The Importance of COOC Certification

Recently, CBS News 60 Minutes aired an exposé on quality issues of Italian olive oil, adulteration, and the involvement of the Mafia. The program highlighted that 80% of the oil exported to the U.S. is fraudulent and mislabeled. Apparently, consumers have been deceived for years by Italy’s seven best-known olive oil companies for allegedly passing off inferior olive oil as extra-virgin oil. I’ve posted the link for the full story below.

Sadly, most really don’t know the true color, extraordinary aroma and fresh taste of extra virgin olive oil!  That’s why the California Olive Oil Council (COOC) stands by its very stringent Seal Certification Program and congratulates us as members on the quality and transparency which we promote within the industry.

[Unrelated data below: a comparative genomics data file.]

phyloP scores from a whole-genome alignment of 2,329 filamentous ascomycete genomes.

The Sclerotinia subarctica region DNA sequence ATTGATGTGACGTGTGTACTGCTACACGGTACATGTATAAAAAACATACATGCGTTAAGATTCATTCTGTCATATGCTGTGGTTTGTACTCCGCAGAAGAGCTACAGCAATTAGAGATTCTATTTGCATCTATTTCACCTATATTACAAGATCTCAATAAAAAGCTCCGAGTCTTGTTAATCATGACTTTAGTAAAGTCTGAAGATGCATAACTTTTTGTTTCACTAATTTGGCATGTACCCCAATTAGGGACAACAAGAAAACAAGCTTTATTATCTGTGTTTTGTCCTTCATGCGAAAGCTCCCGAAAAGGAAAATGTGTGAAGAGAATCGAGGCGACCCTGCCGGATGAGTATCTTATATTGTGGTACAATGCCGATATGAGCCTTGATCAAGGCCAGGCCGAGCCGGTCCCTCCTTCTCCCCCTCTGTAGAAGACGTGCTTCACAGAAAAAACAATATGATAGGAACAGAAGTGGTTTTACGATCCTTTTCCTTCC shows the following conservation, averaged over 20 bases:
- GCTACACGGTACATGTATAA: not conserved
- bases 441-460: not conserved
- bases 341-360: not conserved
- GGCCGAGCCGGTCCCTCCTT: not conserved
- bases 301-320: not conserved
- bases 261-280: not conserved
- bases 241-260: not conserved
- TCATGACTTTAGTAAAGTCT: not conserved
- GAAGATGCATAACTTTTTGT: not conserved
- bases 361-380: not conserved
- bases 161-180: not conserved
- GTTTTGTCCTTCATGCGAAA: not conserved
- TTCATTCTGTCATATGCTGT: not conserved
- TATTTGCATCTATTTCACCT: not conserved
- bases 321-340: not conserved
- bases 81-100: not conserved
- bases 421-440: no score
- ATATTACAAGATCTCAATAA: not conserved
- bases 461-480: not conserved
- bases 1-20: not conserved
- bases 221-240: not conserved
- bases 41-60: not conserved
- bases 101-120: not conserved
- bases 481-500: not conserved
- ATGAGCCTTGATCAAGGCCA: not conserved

Having said that, even though we passed on the very important Chemical Analysis, Sensory Evaluation will also affect certification as was our case. When highly-trained COOC specialists rated TosCana, they perceived a slight defect called “heated/burnt” (2.05 on a scale of 10.00.). This occurred during processing. We had a couple of issues with the new machine, one being the speed in which the paste from the malaxer was moving through the decanter; the other being an unsuitable thermal condition (a hot fall day reaching 90 degrees). These two factors may have just put us over and out of the recommended optimum temperature range of 77 – 86 degrees.

We are working with the COOC along with a friend/peer in the industry on a batch blend correction. Rest assured, the oil is not ‘bad’, just classified as “Virgin” at this point since it slightly missed the mark of EVOO – just until re-submission of a new chemical and sensory sample is passed. This is a huge learning curve but a super knowledge-growing experience. We’ll share these along with tasting tips and results in upcoming posts.

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